Critical race theory isn’t in Mississippi classrooms — but quality history teaching should be – The Daily Mississippian


The Mississippi Senate passed a bill on Friday, January 21 it would prohibit schools from teaching critical race theory. However, not all senators took part in the vote, because all black lawmakers came out to protest the bill before voting began. Considering that Critical Race Theory directly addresses racial inequality in America, the fact that only white senators voted to adopt it speaks volumes about the nature of the problem. The bill is just one of many similar bills that have passed in Republican-led states such as Arkansas and Tennessee. As the superintendent of education said, critical race theory is not taught in Mississippi schools and there is no convincing evidence to the contrary, the question is: what is the point?

Critical race theory is generally defined as “an academic framework that examines how racism has shaped public policies and institutions such as the legal system, and how these have perpetuated white dominance in society.” Although the bill in question is titled “Critical Theory of Race,” this definition and any others are absent from its main text. Instead, the bill says that no school can teach “Gender, race, ethnicity, religion or national origin is inherently superior or inferior. Using the title critical race theory and then saying it’s wrong to teach anyone who is inherently superior or inferior, lawmakers are comparing Mississippi’s teaching about racism to teaching students that it’s inherently superior or inferior. There are differences in the value of different races.

Black lawmakers claimed the bill was unnecessary, with Democratic Sen. David Jordan of Greenwood saying that all people are created equal and that children should learn “the good, the bad and the ugly of what happened”. Jordan also said he thought the bill would do more harm than good. If black senators, who themselves have been affected by racism, do not believe the bill is necessary, the motives of Republicans leading the charge against critical race theory are in question. Considering the bill rose to prominence right after the rise of the Black Lives Matter movement, it seems the real purpose of the law is to further silence African American stories and the history of white supremacy in the southern United States.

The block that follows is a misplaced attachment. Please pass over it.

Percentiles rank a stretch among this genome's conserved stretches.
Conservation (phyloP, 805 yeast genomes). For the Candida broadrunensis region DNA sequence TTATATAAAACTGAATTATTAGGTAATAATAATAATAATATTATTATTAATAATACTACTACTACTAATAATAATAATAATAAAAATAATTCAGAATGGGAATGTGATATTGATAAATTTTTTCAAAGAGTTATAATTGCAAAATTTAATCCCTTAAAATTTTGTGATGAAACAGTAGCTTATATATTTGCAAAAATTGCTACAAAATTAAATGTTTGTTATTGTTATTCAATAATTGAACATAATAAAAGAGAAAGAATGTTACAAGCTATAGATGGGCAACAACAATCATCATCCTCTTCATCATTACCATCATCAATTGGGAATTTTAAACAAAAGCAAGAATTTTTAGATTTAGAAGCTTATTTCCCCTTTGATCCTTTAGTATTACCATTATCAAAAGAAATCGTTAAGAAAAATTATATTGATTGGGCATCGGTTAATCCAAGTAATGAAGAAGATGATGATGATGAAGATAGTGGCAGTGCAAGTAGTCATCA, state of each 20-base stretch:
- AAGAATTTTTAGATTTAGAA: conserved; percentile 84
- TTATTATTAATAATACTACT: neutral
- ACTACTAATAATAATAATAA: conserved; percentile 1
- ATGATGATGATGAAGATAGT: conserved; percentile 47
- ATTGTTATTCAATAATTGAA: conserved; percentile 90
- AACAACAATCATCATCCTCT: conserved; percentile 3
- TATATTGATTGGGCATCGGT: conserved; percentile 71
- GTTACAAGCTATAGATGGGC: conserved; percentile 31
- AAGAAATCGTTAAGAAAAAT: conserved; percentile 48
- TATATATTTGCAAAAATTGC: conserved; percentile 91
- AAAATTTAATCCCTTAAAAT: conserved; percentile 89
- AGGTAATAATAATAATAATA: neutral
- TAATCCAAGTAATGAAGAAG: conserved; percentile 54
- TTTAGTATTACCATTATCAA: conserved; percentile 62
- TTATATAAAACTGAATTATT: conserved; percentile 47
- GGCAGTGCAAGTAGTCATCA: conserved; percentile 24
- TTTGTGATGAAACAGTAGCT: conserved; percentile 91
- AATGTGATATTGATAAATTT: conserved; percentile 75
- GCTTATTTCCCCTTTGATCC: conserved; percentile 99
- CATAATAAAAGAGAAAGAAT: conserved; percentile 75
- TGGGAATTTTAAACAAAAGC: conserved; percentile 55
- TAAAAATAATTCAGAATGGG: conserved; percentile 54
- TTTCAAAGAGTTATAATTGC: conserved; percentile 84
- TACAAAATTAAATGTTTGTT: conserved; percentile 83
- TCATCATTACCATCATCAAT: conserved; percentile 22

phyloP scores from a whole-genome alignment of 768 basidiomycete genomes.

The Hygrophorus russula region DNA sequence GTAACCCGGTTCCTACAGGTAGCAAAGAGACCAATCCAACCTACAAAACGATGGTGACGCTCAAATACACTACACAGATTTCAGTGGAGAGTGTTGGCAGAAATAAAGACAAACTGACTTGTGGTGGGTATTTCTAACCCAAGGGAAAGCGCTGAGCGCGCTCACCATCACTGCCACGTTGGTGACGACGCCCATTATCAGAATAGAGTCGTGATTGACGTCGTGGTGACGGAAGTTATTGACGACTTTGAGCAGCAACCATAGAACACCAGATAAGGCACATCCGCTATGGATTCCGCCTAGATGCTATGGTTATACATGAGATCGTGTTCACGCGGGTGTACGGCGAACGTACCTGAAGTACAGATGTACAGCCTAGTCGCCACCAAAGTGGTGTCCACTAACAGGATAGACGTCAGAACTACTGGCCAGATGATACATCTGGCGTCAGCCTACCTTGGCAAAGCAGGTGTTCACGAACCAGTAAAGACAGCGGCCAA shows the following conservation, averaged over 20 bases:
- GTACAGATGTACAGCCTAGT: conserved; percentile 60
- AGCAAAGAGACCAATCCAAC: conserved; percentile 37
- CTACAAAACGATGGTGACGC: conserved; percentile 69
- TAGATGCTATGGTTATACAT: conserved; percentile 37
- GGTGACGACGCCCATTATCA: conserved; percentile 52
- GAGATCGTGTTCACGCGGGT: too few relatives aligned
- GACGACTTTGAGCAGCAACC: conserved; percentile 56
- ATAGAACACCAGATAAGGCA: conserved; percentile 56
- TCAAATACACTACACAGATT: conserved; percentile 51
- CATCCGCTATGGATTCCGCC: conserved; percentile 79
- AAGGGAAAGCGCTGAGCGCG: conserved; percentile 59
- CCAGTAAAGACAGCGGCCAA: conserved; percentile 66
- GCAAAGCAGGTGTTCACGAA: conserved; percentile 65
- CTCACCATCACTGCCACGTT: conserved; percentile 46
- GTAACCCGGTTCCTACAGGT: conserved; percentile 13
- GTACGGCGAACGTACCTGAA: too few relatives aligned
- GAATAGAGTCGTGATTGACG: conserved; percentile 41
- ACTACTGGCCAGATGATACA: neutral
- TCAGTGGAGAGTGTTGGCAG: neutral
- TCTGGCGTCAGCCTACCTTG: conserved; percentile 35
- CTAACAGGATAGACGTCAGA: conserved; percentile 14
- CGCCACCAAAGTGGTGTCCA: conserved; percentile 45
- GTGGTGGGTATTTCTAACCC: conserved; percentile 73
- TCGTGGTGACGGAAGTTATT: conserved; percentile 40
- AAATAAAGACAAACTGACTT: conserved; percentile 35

If passed, Mississippi will become the 10th state to pass legislation banning the teaching of critical race theory in schools, although there is no evidence that the curriculum includes a discussion of the subject. These laws follow the old President Donald Trump’s Repeated Criticisms of Critical Race Theoryclaiming that the teaching of the subject in schools borders on “psychological abuse”. Trump uses the term critical race theory to describe any instance of teaching the history of systemic racism in the United States and even signed a law before leaving office that promoted “patriotic education” minimizing the role of slavery in United States history.

There is no evidence that critical race theory is widely taught in schools in Mississippi, or any other state for that matter, so the bill seeks to control a problem that does not exist. Not only is this legislation a waste of time and resources for Congress, but also a clear attempt by the Mississippi government to make it harder for schools to teach children about the state’s racist past. Attempts to suppress curricula surrounding historical issues like slavery and Jim Crow leave openings for America’s racist past to repeat itself. Despite public declarations of good intention, the Critical Race Theory Bill is a prime example of using government resources to minimize the effects of racism in Mississippi and erect educational barriers against problems that don’t exist. not.

Briley Racow is a sophomore majoring in Integrated Marketing and Communications from Lemont, Illinois.


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